By Kenneth J. Doka, PhD. —

A while ago, someone asked me what was the most common way that bereaved individuals described their experience of grief.  I thought for a few moments. It was not, as I reflected, the words one would generally expect – “sad”, “lonely”, or “unhappy.”  The word that I think so many people use to describe their experience of grief was the word “weird.”

It makes sense.  So much of the experience of grief is so strange.

We may experience all sorts of reactions – strong, intense emotions that seem to wash over us in waves.  There may be times that at the least provocation, we cry.  Other times, we may wonder why we are not weeping or why we have not burst into tears.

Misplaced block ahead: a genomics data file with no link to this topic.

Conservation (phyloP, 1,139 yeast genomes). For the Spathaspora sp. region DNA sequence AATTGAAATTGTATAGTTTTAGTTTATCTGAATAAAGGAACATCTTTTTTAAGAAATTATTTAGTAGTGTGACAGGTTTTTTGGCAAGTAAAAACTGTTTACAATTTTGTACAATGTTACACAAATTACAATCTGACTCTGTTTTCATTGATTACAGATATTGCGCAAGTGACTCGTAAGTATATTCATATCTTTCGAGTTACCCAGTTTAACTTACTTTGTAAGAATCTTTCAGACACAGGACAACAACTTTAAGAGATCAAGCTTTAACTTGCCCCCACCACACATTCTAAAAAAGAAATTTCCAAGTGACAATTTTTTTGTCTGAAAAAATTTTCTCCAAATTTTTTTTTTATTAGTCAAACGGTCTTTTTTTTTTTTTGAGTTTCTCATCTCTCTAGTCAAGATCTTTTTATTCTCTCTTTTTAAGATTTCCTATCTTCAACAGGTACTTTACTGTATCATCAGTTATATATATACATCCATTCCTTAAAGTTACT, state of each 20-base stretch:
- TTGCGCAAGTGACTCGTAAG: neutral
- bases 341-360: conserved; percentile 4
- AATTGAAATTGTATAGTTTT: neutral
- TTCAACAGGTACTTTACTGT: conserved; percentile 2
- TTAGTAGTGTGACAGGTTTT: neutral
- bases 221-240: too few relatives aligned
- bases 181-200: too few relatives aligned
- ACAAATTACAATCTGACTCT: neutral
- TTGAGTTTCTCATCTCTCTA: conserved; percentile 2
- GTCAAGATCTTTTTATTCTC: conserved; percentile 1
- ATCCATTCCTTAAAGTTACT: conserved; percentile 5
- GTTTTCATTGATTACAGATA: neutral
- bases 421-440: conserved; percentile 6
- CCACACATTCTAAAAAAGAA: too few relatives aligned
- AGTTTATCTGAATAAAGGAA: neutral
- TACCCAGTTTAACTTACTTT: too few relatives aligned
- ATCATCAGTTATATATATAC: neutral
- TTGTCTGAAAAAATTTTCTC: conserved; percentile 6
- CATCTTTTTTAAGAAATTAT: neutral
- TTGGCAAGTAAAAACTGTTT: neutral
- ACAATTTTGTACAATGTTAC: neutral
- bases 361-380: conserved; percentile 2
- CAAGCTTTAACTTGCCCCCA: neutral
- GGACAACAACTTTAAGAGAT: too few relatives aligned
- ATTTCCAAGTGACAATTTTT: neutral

We may feel that everything is surreal – that we are going through the motions but strangely unconnected to anything or anyone around us.  We may struggle to find some meaning and purpose in our life.  We may feel like we are in some sort of a fog.  It may be difficult to concentrate or focus.  Even physically we may feel different – somehow aware of every ache and pain.

We may even have “weird” experiences.  There may be moments we feel the presence of the person who died.  We may dream of the person or hear a voice or sound that reminds us of that individual.

We may find that others treat us as “weird.”  They may seem uncomfortable as they approach us, not knowing what to say.  They may feel awkward around us wondering if we will burst into tears at something said.  Worse, we may feel that awkwardness as well.

Our world now seems so strange and different.  The things we once took for granted such as eating, watching television, going out, or even sleeping now seem so far removed from how they once were.  It is like we have to learn everything, every experience anew.

The very experience of grief seems “weird.”  We seem to be on some sort of a roller coaster constantly going up and down.